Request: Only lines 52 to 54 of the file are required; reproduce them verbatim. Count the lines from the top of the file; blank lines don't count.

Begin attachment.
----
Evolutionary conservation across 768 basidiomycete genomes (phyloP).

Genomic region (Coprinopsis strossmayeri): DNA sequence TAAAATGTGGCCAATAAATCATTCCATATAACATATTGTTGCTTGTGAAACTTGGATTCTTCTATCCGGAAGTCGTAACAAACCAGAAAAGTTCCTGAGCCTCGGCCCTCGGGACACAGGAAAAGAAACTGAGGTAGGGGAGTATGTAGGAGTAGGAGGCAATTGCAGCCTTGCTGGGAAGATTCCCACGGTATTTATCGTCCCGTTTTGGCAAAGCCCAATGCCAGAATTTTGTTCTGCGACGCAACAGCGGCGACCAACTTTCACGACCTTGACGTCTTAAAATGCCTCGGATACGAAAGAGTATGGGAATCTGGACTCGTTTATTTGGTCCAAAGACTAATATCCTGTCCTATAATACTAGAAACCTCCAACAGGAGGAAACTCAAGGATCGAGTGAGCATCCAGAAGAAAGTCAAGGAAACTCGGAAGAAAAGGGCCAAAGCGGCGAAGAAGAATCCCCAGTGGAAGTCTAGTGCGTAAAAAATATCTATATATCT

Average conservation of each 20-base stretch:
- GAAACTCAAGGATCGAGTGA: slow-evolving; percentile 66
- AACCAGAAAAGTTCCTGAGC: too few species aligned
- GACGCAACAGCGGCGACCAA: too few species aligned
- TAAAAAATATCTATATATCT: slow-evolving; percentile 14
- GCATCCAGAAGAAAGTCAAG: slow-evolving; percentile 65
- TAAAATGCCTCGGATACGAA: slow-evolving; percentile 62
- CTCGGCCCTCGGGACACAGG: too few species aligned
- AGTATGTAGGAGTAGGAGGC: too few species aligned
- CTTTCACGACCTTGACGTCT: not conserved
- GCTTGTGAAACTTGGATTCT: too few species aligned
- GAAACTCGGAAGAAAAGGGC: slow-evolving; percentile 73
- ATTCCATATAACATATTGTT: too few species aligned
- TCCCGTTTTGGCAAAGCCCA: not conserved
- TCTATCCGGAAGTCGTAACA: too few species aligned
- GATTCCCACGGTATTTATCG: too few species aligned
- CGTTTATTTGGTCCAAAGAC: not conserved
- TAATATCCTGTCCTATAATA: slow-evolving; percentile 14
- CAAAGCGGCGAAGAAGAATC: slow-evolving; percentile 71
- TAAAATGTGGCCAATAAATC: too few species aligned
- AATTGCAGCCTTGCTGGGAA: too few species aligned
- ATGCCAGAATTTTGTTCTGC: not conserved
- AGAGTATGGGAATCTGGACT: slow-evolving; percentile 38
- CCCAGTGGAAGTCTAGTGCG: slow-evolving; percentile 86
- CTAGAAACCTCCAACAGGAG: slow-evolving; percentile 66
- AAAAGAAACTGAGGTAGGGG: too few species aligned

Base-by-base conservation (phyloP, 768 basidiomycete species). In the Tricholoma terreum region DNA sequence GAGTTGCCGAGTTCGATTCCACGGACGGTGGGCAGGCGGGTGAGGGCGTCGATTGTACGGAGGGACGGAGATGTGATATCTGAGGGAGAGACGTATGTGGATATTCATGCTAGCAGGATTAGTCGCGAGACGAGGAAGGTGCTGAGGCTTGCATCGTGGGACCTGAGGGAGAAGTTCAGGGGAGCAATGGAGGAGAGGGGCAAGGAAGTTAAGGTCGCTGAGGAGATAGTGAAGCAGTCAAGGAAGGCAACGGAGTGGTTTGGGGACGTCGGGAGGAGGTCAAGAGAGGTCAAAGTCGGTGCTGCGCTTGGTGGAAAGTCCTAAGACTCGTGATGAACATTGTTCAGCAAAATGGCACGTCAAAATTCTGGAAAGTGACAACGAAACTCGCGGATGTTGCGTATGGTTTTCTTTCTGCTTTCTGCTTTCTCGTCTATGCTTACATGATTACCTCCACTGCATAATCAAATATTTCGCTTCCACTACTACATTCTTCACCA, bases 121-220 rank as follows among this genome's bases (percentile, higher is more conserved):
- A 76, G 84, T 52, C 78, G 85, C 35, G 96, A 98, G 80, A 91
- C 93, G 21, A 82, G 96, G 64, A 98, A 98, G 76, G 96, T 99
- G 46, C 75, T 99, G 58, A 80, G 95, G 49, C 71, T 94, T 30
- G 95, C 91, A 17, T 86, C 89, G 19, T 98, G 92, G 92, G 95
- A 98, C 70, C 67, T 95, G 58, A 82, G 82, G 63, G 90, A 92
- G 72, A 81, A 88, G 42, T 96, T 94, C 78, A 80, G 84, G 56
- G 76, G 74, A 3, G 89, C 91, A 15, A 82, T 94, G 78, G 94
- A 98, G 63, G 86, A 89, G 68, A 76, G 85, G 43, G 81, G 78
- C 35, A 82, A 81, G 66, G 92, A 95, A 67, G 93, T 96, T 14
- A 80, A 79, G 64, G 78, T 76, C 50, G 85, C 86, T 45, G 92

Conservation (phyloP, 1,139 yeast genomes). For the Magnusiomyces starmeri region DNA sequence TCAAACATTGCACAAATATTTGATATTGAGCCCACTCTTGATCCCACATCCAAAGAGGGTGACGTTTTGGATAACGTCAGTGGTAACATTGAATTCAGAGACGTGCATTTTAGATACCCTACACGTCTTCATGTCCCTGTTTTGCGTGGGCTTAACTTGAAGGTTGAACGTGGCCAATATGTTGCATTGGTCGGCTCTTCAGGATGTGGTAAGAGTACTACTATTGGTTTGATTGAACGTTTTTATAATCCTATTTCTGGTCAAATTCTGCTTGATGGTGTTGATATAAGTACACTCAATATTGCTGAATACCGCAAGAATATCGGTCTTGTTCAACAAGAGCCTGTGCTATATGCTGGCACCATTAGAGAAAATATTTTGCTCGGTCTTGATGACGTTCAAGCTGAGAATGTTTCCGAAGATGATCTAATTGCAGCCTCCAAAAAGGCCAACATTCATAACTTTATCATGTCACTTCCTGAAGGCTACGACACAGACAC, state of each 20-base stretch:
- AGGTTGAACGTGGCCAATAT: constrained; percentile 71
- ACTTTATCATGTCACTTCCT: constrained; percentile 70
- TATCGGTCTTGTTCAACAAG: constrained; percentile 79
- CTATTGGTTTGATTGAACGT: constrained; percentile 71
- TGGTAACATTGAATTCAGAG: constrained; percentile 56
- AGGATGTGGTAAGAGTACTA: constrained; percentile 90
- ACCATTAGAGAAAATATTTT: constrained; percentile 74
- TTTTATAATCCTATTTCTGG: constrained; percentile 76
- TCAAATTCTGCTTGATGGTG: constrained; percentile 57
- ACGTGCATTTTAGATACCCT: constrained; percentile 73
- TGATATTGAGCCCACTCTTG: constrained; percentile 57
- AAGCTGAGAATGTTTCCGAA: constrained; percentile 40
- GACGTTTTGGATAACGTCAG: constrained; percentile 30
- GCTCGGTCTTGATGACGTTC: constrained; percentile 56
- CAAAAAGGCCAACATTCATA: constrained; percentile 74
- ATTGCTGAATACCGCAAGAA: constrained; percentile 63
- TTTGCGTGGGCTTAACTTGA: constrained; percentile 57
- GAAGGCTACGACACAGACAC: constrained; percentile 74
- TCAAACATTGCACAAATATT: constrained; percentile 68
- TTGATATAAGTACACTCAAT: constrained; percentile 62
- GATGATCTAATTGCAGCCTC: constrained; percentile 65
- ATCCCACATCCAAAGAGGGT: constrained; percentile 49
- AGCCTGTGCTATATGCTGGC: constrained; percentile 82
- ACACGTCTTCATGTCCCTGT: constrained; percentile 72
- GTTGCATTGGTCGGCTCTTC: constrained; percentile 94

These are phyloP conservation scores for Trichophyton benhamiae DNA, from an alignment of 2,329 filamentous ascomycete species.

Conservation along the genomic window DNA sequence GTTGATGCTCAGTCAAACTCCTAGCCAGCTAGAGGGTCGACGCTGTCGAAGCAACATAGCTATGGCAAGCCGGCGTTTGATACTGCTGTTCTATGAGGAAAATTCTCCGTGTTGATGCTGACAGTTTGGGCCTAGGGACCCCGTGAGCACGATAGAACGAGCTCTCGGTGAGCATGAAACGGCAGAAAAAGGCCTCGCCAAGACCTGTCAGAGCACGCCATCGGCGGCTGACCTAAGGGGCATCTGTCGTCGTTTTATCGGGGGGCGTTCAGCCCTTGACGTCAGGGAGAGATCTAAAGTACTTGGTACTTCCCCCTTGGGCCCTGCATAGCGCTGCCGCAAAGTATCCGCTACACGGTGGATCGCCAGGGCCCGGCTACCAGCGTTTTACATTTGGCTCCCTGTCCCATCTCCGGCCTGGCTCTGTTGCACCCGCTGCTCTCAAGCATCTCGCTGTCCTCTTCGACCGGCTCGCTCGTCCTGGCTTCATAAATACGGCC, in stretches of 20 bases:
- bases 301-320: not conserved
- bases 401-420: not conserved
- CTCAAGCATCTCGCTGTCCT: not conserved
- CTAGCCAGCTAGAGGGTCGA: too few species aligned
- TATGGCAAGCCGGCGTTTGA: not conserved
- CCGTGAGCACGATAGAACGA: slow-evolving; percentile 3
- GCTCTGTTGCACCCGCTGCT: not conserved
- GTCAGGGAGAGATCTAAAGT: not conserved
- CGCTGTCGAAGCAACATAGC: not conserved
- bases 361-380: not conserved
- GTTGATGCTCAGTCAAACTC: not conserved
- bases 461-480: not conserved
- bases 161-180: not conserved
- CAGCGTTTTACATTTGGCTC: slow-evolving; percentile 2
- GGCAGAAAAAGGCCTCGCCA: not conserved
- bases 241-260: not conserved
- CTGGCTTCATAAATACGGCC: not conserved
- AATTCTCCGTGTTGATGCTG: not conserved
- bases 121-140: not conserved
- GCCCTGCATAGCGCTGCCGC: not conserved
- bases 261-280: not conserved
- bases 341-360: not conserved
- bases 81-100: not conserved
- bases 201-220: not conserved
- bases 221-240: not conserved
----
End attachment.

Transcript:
- AAGCTGAGAATGTTTCCGAA: constrained; percentile 40
- GACGTTTTGGATAACGTCAG: constrained; percentile 30
- GCTCGGTCTTGATGACGTTC: constrained; percentile 56